You can get a very thorough boat report of what is going on in the sounds down around Falmouth and the Vineyard from Capt. Mike Hogan here on Salty Cape, so I’ll focus my attention on other areas of Nantucket Sound.
Shore anglers are catching the occasional legal sized bass from Falmouth to Osterville, with the largest I have heard of being a 19+-pound fish caught on a plug down Nobska way by John Bazycki.
Jim Young also spoke to an angler who managed a couple of fluke from Menauhant while fish bait, which really is the only news that I have heard regarding summer flatties – other than a small fish that swam by Jeff Clabault’s feet as he was fishing the Cotuit beaches.
Jeff, who dispenses information, bait, and tackle from his shop, Forestdale Bait & Tackle on Route 130, reported no lack of small bass from the beaches, with a 32-inch fish caught from the Popponesset spit on a soft plastic earlier this week.
Overall, though, larger stripers have been tough to come by, even by folks such as members of the Wampanoag tribe who most often use herring as bait, which is a top-notch bait at this time of year.
Jeff Conlon, the AD at Cape Cod Academy, showed me a photo of a fine, fat bass he caught on the fly up inside Cotuit, as well as a video of his daughter working on a schoolie that he hooked up during a worm hatch in Falmouth. There is little doubt that early mornings, and especially nights, have been best for larger bass from shore and June certainly will provide opportunities for worm events around the full and new moons – that is, if we don’t have stretches of colder weather with northeast winds as is predicted for next week.
Succonesset Shoal is holding bass up to the low-30-inch class for folks trolling swimmers or tossing soft plastics in squid imitating colors or topwater plugs, with some bluefish mixed in.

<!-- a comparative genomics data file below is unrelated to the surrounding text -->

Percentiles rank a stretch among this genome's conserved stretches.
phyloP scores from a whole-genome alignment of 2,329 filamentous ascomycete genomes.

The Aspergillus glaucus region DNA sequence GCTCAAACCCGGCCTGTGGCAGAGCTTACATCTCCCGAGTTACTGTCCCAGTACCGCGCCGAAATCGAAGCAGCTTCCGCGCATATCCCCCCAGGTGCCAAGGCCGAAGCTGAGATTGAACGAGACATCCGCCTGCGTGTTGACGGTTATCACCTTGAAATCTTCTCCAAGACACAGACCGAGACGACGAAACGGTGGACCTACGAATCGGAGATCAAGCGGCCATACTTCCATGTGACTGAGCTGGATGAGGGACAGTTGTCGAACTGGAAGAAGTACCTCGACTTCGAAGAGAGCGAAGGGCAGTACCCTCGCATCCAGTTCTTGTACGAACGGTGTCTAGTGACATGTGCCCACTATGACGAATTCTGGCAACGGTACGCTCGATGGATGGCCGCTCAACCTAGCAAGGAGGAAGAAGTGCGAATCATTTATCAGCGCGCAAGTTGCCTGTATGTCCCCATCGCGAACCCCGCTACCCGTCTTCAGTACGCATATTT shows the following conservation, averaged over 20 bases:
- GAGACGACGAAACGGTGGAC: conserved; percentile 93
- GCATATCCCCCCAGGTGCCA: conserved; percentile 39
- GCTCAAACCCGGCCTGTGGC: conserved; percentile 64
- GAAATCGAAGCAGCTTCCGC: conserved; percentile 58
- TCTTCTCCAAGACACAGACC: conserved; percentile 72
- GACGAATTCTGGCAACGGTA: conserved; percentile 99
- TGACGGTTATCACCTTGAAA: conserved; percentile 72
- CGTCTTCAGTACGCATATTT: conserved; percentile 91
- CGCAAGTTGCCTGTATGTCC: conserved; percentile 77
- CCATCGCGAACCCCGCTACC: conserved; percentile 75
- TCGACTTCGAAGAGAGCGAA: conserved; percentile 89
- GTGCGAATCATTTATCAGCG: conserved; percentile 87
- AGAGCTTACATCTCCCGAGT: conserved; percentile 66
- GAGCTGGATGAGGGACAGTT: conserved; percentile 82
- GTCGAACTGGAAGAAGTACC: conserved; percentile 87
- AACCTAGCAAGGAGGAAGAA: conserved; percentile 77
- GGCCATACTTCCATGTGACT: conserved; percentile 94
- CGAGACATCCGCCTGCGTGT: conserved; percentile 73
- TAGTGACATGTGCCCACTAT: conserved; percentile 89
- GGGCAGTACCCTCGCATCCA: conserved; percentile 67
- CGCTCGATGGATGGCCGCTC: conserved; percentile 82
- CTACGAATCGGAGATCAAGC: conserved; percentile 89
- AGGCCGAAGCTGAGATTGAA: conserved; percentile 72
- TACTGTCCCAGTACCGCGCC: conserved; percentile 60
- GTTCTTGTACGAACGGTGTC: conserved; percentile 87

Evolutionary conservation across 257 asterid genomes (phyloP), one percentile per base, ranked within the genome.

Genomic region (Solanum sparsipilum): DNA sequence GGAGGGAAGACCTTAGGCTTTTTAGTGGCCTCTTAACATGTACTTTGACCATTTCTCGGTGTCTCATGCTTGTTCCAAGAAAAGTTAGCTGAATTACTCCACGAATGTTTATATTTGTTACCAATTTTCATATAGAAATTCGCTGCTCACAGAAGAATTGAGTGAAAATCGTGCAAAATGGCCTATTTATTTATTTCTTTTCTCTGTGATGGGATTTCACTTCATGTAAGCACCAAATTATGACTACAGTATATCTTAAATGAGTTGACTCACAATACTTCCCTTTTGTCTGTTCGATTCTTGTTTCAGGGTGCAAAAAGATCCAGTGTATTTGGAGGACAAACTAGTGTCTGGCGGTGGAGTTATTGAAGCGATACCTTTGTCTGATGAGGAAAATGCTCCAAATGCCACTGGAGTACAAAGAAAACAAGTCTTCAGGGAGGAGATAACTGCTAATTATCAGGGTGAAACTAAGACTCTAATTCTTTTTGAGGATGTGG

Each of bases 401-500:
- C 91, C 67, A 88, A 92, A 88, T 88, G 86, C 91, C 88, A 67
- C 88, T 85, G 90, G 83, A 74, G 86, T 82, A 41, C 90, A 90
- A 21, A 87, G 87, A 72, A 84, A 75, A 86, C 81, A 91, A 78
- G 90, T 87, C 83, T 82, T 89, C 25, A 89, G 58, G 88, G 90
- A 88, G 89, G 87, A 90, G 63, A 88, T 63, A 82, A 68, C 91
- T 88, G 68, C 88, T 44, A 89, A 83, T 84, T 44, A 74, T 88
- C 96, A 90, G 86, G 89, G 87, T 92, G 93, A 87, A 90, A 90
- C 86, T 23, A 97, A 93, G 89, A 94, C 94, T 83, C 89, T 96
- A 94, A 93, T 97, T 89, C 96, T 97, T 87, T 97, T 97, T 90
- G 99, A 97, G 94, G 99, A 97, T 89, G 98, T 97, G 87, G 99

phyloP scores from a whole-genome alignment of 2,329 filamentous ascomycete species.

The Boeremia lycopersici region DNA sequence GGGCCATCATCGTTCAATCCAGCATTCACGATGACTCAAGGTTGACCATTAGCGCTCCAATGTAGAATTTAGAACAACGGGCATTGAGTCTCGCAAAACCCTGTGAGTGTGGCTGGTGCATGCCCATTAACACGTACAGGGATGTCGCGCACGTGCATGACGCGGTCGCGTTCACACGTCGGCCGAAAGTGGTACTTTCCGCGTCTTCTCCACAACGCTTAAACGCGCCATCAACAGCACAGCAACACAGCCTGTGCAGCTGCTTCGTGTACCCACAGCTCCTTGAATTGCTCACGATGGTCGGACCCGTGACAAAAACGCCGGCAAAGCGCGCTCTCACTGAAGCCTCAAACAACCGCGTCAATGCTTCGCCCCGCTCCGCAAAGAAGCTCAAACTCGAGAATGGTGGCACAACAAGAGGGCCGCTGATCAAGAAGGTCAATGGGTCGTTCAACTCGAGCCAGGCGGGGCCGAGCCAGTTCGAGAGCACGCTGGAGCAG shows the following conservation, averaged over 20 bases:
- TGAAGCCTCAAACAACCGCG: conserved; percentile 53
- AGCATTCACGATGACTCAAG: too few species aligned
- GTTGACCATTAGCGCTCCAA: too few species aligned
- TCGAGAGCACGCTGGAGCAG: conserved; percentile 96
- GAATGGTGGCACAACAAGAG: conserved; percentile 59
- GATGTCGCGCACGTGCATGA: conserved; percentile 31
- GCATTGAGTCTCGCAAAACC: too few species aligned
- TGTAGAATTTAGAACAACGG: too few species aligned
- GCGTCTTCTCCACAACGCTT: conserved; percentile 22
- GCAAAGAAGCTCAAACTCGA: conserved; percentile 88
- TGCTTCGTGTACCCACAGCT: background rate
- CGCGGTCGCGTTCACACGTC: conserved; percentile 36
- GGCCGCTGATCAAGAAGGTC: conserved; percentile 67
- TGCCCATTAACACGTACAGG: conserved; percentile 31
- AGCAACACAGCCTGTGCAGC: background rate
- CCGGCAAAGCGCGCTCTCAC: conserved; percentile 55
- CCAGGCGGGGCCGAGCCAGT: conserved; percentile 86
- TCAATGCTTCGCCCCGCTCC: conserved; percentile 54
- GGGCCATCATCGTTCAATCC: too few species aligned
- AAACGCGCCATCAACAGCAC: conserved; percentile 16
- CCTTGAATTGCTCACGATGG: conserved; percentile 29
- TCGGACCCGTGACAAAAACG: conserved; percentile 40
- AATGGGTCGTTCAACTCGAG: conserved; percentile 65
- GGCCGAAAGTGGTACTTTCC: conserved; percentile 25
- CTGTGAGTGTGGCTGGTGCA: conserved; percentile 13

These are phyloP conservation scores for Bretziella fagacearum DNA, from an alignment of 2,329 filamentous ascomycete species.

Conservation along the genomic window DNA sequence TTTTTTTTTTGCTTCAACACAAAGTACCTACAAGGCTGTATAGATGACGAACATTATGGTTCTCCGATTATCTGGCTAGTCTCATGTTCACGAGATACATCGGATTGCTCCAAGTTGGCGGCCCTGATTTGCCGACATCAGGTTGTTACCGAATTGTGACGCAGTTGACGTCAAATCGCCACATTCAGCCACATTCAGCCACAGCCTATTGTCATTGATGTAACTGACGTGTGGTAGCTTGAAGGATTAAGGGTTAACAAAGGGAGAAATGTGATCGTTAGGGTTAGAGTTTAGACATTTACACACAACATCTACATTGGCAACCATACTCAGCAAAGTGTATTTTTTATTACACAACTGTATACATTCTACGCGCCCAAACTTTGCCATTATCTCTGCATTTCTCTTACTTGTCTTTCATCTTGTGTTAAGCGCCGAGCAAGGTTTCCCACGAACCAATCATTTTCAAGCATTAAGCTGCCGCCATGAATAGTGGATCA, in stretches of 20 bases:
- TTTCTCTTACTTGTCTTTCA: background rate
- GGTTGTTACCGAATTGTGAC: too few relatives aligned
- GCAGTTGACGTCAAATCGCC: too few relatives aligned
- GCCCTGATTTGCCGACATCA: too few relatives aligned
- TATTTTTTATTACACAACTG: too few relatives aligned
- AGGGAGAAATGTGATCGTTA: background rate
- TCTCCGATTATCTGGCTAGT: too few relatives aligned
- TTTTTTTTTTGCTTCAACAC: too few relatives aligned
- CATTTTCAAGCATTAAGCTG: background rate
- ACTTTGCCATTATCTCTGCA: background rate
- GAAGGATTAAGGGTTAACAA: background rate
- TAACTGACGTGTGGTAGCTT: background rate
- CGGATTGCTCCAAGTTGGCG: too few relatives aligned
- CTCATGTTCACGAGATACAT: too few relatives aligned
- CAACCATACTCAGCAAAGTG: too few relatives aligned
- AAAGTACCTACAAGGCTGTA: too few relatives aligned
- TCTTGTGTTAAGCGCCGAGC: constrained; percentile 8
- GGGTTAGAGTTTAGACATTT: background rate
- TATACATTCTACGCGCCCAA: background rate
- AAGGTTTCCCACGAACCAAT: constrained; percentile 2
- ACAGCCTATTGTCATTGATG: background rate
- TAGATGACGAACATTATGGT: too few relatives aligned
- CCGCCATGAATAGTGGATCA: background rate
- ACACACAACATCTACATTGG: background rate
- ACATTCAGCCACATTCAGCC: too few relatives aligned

Speaking of bluefish, they have moved in to the beaches in a big way this week, reported Andy Little at The Powderhorn in Hyannis. There are some really big ones mixed in, along with schools of small three to four-pound fish that are tailing around in the shallows off Sampson’s Island. This is great news since I can’t imagine how frustrating it has been for shore anglers working the beaches from Oregon to Riley’s having to watch boats catching fish after fish. I spoke to an angler who was launching at Barnstable who told me they had been into blues earlier in the week that were so thick off of Cotuit that they were almost jumping into the boat.
Andy also reported that friends of his have been picking up some sizeable bass, up to 25-pounds, from the beaches between Cotuit and Osterville on topwater plugs in the morning and night. With so much fog and overcast this week, the bite has remained good even after first light.
Nobody has really reported fishing around Bishop and Clerks, but Andy anticipates that some boats will be around there this weekend. While some folks jig wire there, he said the most popular lure he sells for fishing around this area is the Yo-zuri swimming squid that is typically trolled on braid or lead core, with wire an option if you aren’t getting down deep enough. It is even possible to cast the Yo-zuri, I would imagine, although the few folks that I know who fish casting lures there typically opt for big soft plastics in squid colors such as bone, bubblegum, or amber or even surface plugs.
Lee Boisvert at Riverview Bait and Tackle in Yarmouth told me that there has not been any real charge of bluefish down his way and east to Harwich; there has been a fish here or there caught, but he acknowledged he would be hard pressed to recommend any beach. In fact, he stated that the fishing for blues and even sizeable bass has been better the farther you go west.
The scup bite is starting to fill in inshore, with many comments offered about the size of them, while there are plenty of sea bass, but the number of really sizeable ones has definitely dropped now that the spawn is over.